I’m sure the Phillies would like Travis D’Arnaud back, however. The .311/.371/.542 (.231 ISO)(!) line he put up at AA last year would fit in any lineup, and elevated D’Arnaud to one of the most talked-about prospects in baseball.

Again, both teams got what they wanted in this deal. The Phillies dealt from their organizational strengths at the time and the Blue Jays got back a nice mix of high-upside talent. If you include Anthony Gose as part of the Blue Jays’ return for Halladay (via Brett Wallace via Michael Taylor) they got back three potential above-average regulars, a nice haul considering they had little leverage in the deal.

The Oswalt Deal

This was another coup for Amaro, as he nabbed one-and-a-third seasons of Oswalt (plus $11 million to cover something like half of his salary for that time) in exchange for little more than Anthony Gose. Oswalt was fantastic during the 2010 stretch run, posting a 3.13 FIP and 7-1 record, and overall contributed 4.5 WAR to the Fightins at a cost of $12 million, assuming the team takes his $2 million buyout this winter.

A lottery ticket centerfield prospect, Gose made a huge jump forward in 2011, posting career highs in walk rate and Isolated Power. His final .253/.349/.415 line bested league average by 24 percent. When you throw potential 75-80 grades for his throwing arm and baserunning (69 steals in 84 attempts this year), he represents the complete package in a centerfielder. With a good start at AAA in 2012 he could be in the majors sometime next year.

Villar was aggressively promoted to AA alongside Gose for 2011, and kept his head above water with a .231/.301/.386 line. Considering he only turned 20 in May, it was a pretty good season.

Overall, the Phillies shouldn’t regret this deal, but they did pay a heavy price, giving up two choice up-the-middle prospects for Oswalt. That said, Oswalt filled a need relatively cheaply and ranged from good to great when he was healthy for the Phillies, and neither Gose nor Villar was essential to the future.

The Conclusion

In total, the Phillies have given up six blue-chip prospects — Knapp, Drabek, D’Arnaud, Gose, Singleton and Cosart — plus several others who project as big-league subs at worst. Looking at the current Phillies roster and the holes to be filled this offseason and next, there isn’t a ton of overlap beyond Shane Victorino and Anthony Gose.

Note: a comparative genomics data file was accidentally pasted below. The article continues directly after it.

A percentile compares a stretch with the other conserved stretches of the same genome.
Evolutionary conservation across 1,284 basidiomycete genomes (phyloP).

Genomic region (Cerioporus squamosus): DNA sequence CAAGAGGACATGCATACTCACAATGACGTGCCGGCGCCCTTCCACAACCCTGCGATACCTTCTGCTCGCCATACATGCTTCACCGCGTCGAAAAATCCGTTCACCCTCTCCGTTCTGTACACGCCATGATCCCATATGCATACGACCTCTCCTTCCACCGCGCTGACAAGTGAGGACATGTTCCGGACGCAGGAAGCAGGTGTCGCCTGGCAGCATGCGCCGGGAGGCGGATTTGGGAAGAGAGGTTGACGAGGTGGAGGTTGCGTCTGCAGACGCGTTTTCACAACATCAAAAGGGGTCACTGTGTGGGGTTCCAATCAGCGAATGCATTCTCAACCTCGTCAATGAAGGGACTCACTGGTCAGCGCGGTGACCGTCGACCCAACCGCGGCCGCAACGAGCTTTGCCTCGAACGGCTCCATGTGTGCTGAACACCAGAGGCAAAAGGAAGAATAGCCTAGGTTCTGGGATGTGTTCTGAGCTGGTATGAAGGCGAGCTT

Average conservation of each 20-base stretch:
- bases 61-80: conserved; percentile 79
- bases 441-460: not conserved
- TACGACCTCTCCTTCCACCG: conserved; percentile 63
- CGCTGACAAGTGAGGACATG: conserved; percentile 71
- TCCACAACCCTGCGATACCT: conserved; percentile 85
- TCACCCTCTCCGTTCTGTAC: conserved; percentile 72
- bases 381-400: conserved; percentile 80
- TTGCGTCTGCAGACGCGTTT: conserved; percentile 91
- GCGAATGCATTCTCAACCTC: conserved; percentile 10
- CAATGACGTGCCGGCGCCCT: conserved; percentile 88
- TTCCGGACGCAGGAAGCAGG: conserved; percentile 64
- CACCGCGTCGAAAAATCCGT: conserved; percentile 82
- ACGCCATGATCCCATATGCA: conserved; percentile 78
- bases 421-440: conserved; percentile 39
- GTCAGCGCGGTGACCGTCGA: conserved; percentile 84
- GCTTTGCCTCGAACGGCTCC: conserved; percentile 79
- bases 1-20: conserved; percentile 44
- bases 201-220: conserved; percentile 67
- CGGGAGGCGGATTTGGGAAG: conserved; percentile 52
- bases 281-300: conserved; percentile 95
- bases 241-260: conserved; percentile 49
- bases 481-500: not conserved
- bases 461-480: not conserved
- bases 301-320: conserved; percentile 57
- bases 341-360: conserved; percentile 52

Still, the Phillies have not mortgaged their future. The ATM machine that is Citizens Bank Park continues to spit out cash for the Phillies’ management team to spend. If Jimmy Rollins isn’t at shortstop, and Ryan Madson isn’t closing, there are appropriate resources to patch those holes.

The important thing to note is that the machinery which produced these useful trade chips continues to churn out talent. The fivesome of Trevor May, Jesse Biddle, Brody Colvin, Jon Pettibone, and Julio Rodriguez are regarded highly both in the organization and around baseball. Freddy Galvis made huge strides in 2011. The draft brought a pair of high-upside shortstops to the system in Tyler Green and Mitchell Walding. Teenagers Brian Pointer and Maikel Franco had strong showings in the low minors. I could go on and on.

Can the Phillies afford to trade away three or four of their top 10 prospects every year? Maybe they can. They have shown they will do what it takes to hold onto the true cream (Domonic Brown) while letting other teams pick at the seconds. And despite all the trades, they system has produced plenty of talent for the big club: Brown, John Mayberry, Antonio Bastardo, Vance Worley, Michael Stutes and Michael Schwimer all saw extensive action in 2011, and Justin De Fratus, Joe Savery and Phillippe Aumont figure to join them in 2012.

The sky is not falling. The window is not closing. Even if Jimmy Rollins leaves in free agency this year, and Shane Victorino does next year, new players will take their place. The Phillies will continue to win.

Thanks to Ben for the submission. Follow him on Twitter @TweetaSkalina.